Posted by 2201 Drury at 9:37 AM
Sunday, August 06, 2006
...but we have been really busy for the past few weeks! I hadn't realized that is was so long ago that we posted though. So much has happened. Here goes...
The same weekend after the last post, we gave Sophie a little time to be an almost two year old - a giggly romp in the sprinkler helped with the heat, eased some tension, and provided some awesome 'Kodak' moments. This is our calm before the storm.
On Monday, Sophie had a surgical procedure to insert a port into a vein in her neck that extended under the skin to just above her sternum. The device is called a broviac and has two lines, or lumens, that run externally and allow for IV medicines to be administered without having to use needles each time. She receives her chemo therapy through this line as well as a twice daily dose of prednisone, a steroid, and imunoglobluin (IVIG) therapy monthly, both to help stop the neurological problems. More on this in a bit. The next day, Tuesday, Sophie had a spinal tap (they call it a lumbar puncture or LP) to collect a sample of spinal fluid for the clinical trial, and a bone scan to ensure that the cancer had not spread. We remained in-patient until about 10:30pm that night, then rushed home and packed for our trip the following morning.
On July 19, Sophie and Mom traveled to Springfield, IL - via Atlanta, GA and Peoria, IL - to visit the Opsoclonus Myoclonus Ataxia Syndrome specialist, Dr. Pranzatelli (see last post for more on this). The travel was adventurous to say the least, but the trip went well. We landed in Peoria just as a wild storm hit the area. You may have heard about 37 people being killed from the same storm as it hit St. Louis later that night. We survived the crazy turbulence on the plane just before landing, waited the storm out in the Peoria airport (couldn't get to the rental car through the rain and strain line winds) and then drove through the tail - toward the middle - of the storm for an hour and a half from Peoria to Springfield. I have never seen a storm of this magnitude - lightening was hitting the ground on the fields along side the highway. The traffic kept going though, so, so did we - lest we get crushed by one of the many 18-wheelers going 70 mph down the highway. It is notable that Sophie fell asleep about 15 minutes before the plane landed (just before the turbulence) and stayed that way until we pulled into the Ronald McDonald House parking lot about two and a half hours later. That was one pooped little princess!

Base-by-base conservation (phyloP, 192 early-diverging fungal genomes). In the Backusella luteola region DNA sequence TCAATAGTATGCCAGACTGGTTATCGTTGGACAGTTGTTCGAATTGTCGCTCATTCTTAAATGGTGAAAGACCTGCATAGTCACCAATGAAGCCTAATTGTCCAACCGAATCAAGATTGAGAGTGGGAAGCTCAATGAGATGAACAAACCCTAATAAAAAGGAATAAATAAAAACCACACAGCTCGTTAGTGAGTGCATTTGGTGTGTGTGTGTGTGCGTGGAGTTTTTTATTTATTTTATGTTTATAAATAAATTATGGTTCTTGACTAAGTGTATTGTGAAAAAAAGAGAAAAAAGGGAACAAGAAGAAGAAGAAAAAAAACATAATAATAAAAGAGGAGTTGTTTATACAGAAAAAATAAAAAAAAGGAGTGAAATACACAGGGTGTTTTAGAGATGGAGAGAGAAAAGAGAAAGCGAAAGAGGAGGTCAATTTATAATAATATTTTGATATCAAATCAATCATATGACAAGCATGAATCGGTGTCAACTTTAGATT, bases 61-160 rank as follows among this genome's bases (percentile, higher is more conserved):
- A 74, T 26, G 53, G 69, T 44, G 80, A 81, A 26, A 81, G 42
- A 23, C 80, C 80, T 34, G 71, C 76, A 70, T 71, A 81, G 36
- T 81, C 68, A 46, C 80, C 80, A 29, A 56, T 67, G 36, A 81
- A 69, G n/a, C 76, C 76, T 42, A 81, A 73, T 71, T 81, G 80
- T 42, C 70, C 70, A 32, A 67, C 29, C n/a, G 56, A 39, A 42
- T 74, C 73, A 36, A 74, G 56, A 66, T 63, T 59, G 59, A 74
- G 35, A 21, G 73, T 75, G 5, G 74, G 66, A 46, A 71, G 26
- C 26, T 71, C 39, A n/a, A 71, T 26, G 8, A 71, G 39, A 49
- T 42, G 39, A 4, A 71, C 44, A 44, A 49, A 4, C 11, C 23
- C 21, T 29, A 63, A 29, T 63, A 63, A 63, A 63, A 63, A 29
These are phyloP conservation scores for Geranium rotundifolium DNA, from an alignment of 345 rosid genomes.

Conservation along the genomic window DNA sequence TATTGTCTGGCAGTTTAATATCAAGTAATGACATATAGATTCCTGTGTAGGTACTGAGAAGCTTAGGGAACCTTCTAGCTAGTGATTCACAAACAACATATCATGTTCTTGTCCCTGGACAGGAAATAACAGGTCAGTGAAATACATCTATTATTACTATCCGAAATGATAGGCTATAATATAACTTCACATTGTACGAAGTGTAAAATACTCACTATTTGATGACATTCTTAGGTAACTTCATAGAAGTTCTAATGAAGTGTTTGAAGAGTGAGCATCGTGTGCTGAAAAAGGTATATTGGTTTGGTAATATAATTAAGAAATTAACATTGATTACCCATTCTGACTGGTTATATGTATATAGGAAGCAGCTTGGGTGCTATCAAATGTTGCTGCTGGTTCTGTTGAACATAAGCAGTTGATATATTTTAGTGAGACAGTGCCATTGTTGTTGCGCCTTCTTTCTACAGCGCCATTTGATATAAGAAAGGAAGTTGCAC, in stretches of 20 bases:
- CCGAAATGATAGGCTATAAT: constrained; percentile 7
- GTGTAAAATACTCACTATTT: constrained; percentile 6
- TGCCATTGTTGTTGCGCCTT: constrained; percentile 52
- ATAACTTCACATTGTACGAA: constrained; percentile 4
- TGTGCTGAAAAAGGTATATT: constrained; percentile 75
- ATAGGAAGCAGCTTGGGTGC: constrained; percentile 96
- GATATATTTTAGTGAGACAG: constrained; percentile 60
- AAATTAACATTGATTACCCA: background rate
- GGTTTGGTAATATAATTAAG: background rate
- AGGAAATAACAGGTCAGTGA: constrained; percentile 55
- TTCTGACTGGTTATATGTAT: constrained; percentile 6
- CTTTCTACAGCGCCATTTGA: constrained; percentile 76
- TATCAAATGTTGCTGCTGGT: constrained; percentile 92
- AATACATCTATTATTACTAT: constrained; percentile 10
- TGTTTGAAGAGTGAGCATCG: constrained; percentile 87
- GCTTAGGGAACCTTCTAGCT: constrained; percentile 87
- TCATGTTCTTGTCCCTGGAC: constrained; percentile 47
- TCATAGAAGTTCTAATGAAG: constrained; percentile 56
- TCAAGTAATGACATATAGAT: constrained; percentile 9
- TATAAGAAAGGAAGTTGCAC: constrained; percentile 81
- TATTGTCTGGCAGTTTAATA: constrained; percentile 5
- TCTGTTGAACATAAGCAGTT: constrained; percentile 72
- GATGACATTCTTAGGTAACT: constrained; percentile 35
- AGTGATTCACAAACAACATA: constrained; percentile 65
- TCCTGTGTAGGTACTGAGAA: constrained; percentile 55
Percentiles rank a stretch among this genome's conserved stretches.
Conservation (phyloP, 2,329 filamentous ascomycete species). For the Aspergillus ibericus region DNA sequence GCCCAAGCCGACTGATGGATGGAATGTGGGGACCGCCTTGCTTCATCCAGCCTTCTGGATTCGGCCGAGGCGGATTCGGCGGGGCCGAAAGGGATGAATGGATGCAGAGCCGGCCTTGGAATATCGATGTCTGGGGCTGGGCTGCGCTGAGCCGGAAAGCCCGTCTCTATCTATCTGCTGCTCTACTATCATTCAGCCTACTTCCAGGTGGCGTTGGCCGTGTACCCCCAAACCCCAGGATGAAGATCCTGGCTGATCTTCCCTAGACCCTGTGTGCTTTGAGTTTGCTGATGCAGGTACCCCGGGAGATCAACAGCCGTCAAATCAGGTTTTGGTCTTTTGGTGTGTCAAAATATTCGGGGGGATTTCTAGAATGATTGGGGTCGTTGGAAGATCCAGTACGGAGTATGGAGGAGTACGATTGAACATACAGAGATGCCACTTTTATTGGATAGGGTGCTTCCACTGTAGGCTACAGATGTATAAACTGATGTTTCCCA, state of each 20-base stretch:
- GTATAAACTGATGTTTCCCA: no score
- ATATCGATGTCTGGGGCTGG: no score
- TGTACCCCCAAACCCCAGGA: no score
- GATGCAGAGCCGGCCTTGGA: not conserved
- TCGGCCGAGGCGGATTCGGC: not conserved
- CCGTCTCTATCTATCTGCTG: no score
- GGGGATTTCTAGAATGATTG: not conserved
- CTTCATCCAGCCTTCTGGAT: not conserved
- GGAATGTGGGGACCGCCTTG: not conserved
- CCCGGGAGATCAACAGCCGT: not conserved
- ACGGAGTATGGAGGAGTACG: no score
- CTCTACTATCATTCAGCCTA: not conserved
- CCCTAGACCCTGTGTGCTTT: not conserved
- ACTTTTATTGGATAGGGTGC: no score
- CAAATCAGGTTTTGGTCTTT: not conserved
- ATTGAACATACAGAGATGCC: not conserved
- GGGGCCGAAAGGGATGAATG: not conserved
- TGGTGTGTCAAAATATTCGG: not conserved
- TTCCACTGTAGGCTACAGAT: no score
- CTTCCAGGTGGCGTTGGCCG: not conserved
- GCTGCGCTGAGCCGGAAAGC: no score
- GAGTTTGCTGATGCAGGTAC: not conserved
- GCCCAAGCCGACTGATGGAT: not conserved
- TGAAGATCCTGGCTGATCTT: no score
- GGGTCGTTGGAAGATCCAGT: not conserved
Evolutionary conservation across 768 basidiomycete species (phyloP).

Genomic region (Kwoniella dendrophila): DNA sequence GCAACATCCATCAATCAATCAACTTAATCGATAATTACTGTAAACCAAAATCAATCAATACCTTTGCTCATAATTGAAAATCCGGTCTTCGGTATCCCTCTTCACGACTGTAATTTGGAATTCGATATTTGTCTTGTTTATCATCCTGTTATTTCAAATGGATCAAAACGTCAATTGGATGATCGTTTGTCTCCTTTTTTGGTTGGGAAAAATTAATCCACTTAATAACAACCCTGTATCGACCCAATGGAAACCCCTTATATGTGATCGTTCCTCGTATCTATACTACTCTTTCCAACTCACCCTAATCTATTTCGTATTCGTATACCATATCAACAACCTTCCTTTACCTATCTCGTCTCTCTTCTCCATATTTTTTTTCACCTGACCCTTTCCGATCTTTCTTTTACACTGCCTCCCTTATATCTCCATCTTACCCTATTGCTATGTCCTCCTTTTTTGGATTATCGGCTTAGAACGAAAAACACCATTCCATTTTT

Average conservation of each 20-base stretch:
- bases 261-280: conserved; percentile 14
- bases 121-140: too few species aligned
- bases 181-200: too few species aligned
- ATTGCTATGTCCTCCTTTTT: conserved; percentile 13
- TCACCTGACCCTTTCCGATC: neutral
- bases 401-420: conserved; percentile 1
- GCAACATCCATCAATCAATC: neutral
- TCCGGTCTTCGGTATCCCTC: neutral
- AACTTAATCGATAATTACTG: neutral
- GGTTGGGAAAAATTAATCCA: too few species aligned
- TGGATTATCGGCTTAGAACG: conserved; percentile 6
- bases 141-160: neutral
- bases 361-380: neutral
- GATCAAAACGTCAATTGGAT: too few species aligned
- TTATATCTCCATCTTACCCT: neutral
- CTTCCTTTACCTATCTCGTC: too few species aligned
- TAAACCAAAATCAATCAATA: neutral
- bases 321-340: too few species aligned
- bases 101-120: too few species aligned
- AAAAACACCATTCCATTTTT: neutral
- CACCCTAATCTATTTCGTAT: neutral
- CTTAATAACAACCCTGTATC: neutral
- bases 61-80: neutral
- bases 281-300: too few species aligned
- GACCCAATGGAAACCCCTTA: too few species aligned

The rest of the trip was uneventful by comparison. We met Dr. Pranzatelli the next morning and he performed a spinal tap, collecting spinal fluid for special analysis. We made some friends in the recovery room and then took a looksee around scenic (kidding) Springfield - although I couldn't find a place to stop and buy souvenirs, I did manage to get a shot of Lincoln hanging out on a park bench (that was a drive-by picture I might add - okay we were at a traffic light, but I was in the car shooting through the window - no puns intended on the photography lingo, heh)
Upon our safe return, we were able to enjoy a 'normal weekend before starting treatments. Check the next post - hopefully tomorrow for info on the treatments - to keep you from suspense, to keep this short, and to get me to bed before dawn, suffice it to day they are going well. Sophie so far has only the adverse affects of yucky tasting medicine and mouthwash to contend with for now.
Posted by 2201 Drury at 11:00 PM